|Greg Wahl Stevens / Associated Press|
Nouriel Roubini has written an essay on a subject that I have wanted to write on for some time now: the impact of inequality on society. Recall the Elizabeth Warren post I wrote asking about the appeal of the populism in her stump speech. What I was interested in, and remain interested in, is how much the increasing inequality is really starting to capture the attention of the average middle-class members of society. Obviously economic crises bring problems like inequality to the fore and to me the Occupy Wall Street movement is about a general sense of deep unease with a system that has such unequal outcomes and seems to reward not the noble and true but the devious and cunning.
Here is Roubini:
This year has witnessed a global wave of social and political turmoil and instability, with masses of people pouring into the real and virtual streets: the Arab Spring; riots in London; Israel’s middle-class protests against high housing prices and an inflationary squeeze on living standards; protesting Chilean students; the destruction in Germany of the expensive cars of “fat cats”; India’s movement against corruption; mounting unhappiness with corruption and inequality in China; and now the “Occupy Wall Street” movement in New York and across the United States.The question is whether this is just an artifact of the economic crisis or is this really a theme that will start to change our view of government and markets? Has history really ended or are will still living history?
While these protests have no unified theme, they express in different ways the serious concerns of the world’s working and middle classes about their prospects in the face of the growing concentration of power among economic, financial, and political elites. The causes of their concern are clear enough: high unemployment and underemployment in advanced and emerging economies; inadequate skills and education for young people and workers to compete in a globalized world; resentment against corruption, including legalized forms like lobbying; and a sharp rise in income and wealth inequality in advanced and fast-growing emerging-market economies.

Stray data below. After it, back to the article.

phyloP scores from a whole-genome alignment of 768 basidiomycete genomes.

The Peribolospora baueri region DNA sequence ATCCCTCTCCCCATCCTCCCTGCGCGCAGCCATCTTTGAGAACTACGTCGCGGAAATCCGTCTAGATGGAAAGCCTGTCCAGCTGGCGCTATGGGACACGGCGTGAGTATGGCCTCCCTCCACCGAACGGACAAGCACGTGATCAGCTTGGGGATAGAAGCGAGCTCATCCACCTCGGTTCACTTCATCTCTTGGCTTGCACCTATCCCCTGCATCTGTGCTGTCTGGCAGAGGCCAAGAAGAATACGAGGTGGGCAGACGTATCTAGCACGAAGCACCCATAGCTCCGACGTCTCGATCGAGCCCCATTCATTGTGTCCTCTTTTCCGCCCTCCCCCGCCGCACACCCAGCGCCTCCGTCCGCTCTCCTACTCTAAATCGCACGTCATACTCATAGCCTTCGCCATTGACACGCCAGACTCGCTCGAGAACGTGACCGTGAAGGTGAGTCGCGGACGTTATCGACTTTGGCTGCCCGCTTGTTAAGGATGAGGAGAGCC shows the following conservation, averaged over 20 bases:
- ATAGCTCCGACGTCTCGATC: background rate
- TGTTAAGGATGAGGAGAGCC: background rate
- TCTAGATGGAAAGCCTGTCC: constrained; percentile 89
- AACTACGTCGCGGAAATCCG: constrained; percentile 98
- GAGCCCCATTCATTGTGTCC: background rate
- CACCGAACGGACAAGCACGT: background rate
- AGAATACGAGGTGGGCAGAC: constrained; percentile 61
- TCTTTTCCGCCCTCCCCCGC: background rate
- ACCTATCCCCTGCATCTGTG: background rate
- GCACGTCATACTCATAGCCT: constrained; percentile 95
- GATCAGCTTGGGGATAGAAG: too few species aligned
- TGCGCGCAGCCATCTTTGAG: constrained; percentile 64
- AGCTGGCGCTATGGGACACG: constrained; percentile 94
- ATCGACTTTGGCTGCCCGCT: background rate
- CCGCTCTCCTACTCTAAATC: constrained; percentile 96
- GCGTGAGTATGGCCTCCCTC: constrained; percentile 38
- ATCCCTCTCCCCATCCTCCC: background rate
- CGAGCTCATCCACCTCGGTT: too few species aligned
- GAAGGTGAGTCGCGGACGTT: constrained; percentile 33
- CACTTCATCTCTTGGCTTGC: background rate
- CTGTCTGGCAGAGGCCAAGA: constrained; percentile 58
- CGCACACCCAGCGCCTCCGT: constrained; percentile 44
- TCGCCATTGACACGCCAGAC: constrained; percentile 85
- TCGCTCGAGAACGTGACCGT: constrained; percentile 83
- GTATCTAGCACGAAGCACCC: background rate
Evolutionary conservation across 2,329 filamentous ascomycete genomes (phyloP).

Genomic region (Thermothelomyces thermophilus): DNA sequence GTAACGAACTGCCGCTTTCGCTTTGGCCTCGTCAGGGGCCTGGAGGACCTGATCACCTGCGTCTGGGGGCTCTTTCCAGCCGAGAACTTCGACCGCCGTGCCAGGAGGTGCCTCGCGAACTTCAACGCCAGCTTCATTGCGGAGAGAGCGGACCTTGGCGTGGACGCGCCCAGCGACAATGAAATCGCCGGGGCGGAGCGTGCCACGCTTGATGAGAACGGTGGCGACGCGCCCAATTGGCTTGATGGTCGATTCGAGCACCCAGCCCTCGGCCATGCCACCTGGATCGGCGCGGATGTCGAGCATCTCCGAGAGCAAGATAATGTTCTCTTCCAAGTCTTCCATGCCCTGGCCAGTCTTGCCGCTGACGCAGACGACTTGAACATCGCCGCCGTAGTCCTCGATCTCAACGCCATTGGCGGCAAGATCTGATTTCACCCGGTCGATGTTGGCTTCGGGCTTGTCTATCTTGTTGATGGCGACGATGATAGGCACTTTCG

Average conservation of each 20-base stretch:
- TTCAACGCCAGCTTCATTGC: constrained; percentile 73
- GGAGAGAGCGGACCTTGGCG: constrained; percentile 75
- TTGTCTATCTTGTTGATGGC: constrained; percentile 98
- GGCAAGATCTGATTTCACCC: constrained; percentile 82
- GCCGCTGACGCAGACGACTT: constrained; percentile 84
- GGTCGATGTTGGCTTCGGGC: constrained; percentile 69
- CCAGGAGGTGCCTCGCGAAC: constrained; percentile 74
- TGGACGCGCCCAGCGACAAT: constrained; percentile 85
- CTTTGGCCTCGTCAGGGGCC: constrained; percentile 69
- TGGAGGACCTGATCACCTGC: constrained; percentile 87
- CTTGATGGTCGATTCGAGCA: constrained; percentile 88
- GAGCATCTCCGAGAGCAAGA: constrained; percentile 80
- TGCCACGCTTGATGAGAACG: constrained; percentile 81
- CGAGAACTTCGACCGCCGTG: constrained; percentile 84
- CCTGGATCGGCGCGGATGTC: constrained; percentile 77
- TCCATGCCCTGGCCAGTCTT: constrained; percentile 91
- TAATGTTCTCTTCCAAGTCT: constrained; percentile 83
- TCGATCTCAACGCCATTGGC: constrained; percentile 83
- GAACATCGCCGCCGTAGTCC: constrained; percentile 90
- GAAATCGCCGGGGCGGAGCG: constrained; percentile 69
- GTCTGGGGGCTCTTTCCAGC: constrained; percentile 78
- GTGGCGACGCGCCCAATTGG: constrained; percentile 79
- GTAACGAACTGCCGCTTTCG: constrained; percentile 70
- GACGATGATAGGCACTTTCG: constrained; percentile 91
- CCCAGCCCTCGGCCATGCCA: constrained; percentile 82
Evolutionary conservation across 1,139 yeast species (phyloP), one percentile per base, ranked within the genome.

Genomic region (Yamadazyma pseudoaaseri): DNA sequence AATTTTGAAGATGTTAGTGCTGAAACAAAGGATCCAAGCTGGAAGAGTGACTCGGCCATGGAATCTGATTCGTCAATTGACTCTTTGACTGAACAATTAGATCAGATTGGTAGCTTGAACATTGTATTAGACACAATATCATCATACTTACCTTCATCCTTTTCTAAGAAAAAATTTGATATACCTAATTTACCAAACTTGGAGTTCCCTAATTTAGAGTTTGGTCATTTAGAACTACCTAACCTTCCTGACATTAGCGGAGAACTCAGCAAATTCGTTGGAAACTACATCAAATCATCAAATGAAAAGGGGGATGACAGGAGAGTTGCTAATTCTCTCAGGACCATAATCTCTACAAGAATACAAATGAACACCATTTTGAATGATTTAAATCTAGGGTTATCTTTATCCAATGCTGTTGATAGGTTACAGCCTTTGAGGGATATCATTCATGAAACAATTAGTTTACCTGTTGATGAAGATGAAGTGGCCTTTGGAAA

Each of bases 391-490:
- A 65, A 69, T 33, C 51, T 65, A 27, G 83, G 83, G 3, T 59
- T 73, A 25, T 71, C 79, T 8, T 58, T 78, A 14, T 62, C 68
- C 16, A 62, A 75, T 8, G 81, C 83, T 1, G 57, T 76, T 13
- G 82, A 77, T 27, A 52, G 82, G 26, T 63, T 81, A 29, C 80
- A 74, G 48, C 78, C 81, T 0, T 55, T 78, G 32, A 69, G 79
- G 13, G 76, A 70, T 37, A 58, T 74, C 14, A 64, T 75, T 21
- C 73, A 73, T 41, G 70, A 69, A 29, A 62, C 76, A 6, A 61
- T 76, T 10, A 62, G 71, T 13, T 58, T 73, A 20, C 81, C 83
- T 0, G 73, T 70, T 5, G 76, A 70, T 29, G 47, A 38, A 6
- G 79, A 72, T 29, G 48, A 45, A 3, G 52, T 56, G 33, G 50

Roubini points out the European approach that was more balanced perhaps between the market and the society:
Even before the Great Depression, Europe’s enlightened “bourgeois” classes recognized that, to avoid revolution, workers’ rights needed to be protected, wage and labor conditions improved, and a welfare state created to redistribute wealth and finance public goods – education, health care, and a social safety net. The push towards a modern welfare state accelerated after the Great Depression, when the state took on the responsibility for macroeconomic stabilization – a role that required the maintenance of a large middle class by widening the provision of public goods through progressive taxation of incomes and wealth and fostering economic opportunity for all.But we all know of the malaise of the 1970s and 80s and the ensuing Thatcher revolution in the UK which dramatically scaled back the roll of the state in the economy, which did usher in a period of growth and prosperity in the UK that had been largely absent since the industrial revolution. This experience is something, no doubt, that the Cameron government has been very successful in using to justify the recent austerity measures.
Thus, the rise of the social-welfare state was a response (often of market-oriented liberal democracies) to the threat of popular revolutions, socialism, and communism as the frequency and severity of economic and financial crises increased. Three decades of relative social and economic stability then ensued, from the late 1940’s until the mid-1970’s, a period when inequality fell sharply and median incomes grew rapidly.
But Roubini has reservations about the dismantling of the welfare state in Europe:
Any economic model that does not properly address inequality will eventually face a crisis of legitimacy. Unless the relative economic roles of the market and the state are rebalanced, the protests of 2011 will become more severe, with social and political instability eventually harming long-term economic growth and welfare.This is precisely what I am unsure of. Are these protests really going to last and grow until there is fundamental change? And if so, will it be for the better or worse? What exactly is the causal link between our very free-market approach and the amazingly innovative, creative, transformative economy we have developed?
I don't know the answers, but I have this sense that tectonic shifts are taking place that is going to rearrange the landscape if for no other reason but that we cannot sustain the entitlements we have and change is inevitable - the question is in which direction will we move?